In the European "Middle Ages," those who had military power in an age of ongoing warfare could offer protection to those who would pledge them fealty and enter into the safety of their castles in exchange for "voluntarily" becoming their subjects. This "social contract," passed on through succeeding generations, became the basis for the "divine right" of kings, although failure to accept such "voluntary" terms of extortion would have meant certain death. Similarly, in the Southern United States prior to emancipation, great wealth was created for plantation owners by workers (slaves) who did not even enjoy a token gesture of "free choice." Although that wealth was passed on by inheritance to succeeding generations, any attempt to restore portions of such wealth to the heirs of its creators has always been labeled "reverse discrimination." In nations victimized by colonial oppression, such as in India, Africa and the Philippines, invaders conquered native populations and expropriated the land and its wealth which was, again, passed on through inheritance to succeeding generations even after the end of colonial rule. Yet those who have inherited unearned wealth in these modern feudal economies still refuse to accept economic reforms to restore any portion of such wealth to the heirs of those from whom it was taken by force, who are still forced to accept an unequal economic contract, with a result of widespread poverty.

Raw, unregulated free-market capitalism does not work. Socialism also doesn't work. We need a balance between the extremes. "Free Market Plus" is a basic free-market system, with supply and demand incentives, but with adequate regulation to protect workers and consumers in a compassionate way, ensuring the balance between supply and demand. Policies of greed, or incentives of taxation that favor a few wealthy instead of the general population of producer/consumers, are counter-productive.

Those on the extreme political right wing worship free enterprise like a dogmatic religion, in a free and purely unregulated form, while those on the extreme left would like to throw out the free market altogether. Sensible people see a balance in the middle: the free market provides the foundation for our successful economy, but is one among many factors to consider. We can compare it to sex: sex is the basis of life and free enterprise is the basis of economic life. Both are powerful motivational forces. Long-range sexual satisfaction is maximized within the boundaries of stable relationships, not by just letting the sexual impulse run wild and unrestrained. Similarly, the free market can be destructive when it runs wild and unrestrained, causing extremes of poverty and wealth, and allowing those who own and control productive resources to shut out those who do not and manipulate market forces to gain an unfair advantage over workers and consumers. Reasonable limitations on the excesses of capitalism do not diminish the legitimate operation of free markets any more than rules of the road hurt the safe use of automobiles.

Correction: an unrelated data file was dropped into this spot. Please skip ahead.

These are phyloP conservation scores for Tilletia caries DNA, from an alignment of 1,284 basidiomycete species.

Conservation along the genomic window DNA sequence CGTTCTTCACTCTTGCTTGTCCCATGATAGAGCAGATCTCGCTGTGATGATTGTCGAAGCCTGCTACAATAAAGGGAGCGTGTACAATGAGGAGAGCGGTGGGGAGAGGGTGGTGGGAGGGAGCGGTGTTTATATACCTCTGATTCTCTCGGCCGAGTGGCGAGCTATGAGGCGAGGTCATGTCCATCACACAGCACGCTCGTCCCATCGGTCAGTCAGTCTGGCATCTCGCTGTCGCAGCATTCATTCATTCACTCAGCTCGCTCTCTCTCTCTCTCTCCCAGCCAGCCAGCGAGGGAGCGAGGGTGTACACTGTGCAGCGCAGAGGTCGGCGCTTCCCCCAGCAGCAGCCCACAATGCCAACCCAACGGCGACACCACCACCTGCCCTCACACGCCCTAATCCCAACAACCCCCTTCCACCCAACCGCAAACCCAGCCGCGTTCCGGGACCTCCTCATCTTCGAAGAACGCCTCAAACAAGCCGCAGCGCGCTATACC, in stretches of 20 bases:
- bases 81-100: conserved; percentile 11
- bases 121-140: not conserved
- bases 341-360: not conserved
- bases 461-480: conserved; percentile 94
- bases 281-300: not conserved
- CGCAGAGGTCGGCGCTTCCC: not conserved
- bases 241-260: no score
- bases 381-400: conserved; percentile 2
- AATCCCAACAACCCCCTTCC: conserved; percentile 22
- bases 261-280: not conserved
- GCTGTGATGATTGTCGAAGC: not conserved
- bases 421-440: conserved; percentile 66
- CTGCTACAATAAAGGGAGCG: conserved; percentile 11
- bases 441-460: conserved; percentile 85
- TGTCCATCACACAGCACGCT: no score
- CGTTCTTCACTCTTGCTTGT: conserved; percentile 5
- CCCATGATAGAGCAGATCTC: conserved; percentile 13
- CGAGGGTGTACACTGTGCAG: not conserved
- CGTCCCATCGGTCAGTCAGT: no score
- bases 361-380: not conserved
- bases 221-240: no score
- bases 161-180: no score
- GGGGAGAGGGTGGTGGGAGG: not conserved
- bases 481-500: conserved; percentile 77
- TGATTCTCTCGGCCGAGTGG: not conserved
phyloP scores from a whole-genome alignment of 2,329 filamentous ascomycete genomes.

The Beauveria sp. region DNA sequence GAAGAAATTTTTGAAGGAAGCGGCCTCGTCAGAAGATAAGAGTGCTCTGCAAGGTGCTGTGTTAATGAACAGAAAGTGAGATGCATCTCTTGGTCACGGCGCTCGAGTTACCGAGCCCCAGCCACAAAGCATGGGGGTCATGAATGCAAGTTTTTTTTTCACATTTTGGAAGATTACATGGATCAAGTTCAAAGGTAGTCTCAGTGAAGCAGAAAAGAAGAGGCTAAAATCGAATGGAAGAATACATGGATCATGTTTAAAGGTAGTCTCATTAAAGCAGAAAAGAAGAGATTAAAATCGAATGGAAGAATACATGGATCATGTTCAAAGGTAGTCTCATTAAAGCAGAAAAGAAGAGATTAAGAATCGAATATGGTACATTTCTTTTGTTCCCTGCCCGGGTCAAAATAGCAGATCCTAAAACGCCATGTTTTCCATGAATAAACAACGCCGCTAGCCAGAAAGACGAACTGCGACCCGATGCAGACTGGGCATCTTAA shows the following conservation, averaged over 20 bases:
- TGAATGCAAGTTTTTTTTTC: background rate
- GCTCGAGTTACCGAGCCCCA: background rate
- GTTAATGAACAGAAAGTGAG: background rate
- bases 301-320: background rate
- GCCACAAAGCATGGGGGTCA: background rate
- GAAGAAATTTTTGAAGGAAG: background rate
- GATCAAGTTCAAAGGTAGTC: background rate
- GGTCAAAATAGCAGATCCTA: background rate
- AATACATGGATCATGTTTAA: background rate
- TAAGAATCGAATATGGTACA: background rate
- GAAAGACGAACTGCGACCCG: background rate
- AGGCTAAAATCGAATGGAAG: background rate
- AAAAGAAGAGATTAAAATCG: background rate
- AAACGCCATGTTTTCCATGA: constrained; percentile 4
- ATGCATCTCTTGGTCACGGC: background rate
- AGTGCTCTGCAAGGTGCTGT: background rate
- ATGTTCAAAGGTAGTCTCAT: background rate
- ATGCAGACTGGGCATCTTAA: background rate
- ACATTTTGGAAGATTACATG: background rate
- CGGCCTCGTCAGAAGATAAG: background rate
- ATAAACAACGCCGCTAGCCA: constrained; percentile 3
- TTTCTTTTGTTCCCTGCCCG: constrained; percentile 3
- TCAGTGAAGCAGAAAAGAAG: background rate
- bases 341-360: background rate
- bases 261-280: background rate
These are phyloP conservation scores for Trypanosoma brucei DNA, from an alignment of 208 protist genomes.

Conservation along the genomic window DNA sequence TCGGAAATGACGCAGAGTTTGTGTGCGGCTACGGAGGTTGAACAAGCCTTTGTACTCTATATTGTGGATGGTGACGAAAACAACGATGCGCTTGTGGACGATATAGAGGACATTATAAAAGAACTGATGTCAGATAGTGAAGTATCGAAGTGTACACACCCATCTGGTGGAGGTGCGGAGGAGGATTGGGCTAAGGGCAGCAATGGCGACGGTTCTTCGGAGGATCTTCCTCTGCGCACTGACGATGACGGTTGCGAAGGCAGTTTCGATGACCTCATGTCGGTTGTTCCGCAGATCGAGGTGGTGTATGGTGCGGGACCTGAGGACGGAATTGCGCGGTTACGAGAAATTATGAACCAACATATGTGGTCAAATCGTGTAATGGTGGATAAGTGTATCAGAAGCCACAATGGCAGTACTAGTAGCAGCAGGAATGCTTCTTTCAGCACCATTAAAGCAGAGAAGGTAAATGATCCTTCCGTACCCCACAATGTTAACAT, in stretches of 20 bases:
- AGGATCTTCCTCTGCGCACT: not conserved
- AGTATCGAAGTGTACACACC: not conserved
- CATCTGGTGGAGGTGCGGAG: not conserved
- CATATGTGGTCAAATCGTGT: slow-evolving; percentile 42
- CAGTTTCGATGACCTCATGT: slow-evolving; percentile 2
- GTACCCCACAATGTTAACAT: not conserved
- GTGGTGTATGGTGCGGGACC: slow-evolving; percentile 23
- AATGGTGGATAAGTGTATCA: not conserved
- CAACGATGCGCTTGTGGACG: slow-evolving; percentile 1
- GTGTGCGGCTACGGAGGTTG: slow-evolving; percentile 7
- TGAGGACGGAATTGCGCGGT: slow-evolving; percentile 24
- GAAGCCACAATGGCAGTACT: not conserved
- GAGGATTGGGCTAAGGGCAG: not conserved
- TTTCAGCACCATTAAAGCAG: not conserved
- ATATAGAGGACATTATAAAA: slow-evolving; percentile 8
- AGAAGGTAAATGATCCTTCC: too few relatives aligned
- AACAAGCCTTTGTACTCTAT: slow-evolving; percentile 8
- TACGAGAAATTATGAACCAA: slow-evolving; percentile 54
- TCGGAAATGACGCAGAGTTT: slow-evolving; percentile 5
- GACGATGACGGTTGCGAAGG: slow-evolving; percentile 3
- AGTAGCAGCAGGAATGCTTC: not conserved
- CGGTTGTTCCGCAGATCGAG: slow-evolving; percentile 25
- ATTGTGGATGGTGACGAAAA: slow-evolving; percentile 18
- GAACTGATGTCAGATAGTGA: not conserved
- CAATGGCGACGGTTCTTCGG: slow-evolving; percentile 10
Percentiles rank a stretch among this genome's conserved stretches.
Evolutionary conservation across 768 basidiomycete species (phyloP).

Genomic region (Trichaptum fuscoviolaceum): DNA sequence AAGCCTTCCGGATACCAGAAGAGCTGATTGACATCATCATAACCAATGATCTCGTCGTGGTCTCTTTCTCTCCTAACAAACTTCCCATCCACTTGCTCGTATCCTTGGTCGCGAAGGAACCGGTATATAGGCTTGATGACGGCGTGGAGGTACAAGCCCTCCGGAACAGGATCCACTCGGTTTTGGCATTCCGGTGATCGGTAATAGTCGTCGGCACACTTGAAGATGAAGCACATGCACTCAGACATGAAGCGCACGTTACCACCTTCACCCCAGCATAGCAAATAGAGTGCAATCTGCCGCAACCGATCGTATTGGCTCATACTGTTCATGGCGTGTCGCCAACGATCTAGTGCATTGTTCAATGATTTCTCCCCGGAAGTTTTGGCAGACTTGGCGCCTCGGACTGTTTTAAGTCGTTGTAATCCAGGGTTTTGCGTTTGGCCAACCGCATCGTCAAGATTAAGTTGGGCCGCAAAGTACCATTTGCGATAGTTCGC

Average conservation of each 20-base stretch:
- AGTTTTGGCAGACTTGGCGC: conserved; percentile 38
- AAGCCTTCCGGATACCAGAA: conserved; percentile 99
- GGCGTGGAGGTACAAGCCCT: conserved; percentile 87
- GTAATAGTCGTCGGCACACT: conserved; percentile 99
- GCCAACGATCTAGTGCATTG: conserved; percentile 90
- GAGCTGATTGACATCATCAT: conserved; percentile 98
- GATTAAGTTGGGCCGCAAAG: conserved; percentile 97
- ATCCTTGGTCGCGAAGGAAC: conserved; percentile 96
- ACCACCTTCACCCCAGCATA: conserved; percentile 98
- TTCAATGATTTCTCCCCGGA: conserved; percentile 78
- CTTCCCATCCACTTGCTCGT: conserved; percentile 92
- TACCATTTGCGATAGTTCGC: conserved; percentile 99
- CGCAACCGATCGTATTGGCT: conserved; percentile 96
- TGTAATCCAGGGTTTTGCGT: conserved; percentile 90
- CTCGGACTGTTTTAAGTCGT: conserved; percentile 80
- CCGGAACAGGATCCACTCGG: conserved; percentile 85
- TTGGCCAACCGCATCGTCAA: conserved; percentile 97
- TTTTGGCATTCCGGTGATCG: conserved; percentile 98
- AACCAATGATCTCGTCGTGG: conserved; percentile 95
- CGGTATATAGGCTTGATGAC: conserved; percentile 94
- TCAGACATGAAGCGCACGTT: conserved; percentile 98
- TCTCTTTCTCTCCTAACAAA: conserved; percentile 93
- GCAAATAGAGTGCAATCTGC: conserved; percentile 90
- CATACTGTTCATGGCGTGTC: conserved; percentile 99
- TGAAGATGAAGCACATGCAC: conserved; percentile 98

Jump to Subheading:
Failure of Extremism | Balance Between Extremes | Fallacies of Supply Side
Models for Success | Broad-based Economy | Fiscally Responsible Compassion

Broadening the Economic Base

Helping producer/workers also become domestic consumers of their own production involves broadening the economic base. This means they must have sufficient share of the medium of exchange (money) to buy an equitable share of what they produce. While many aspects of public policy may hinge on welfare policies or benefits for those who cannot or will not work, this commentary is limited to the subject of those who are working and, in many economic sytstems, constitute a large mass of "working poor."

Broadening the economic base requires that policies are in place to ensure adequate wages to those who actually produce goods and services. Ensuring strong wage policy may take many forms: educating front line workers (or non-workers who could become workers) so as to make them more economically valuable, ensuring policies of collective bargaining so that working people actually have a position of bargaining strength when negotiating terms of employment with those who own and/or control the productive resources, maintaining standards of worker safety and healthy working conditions and, at the lowest level, ensuring a minimum standard of wage protection (such as a minimum wage or "living wage").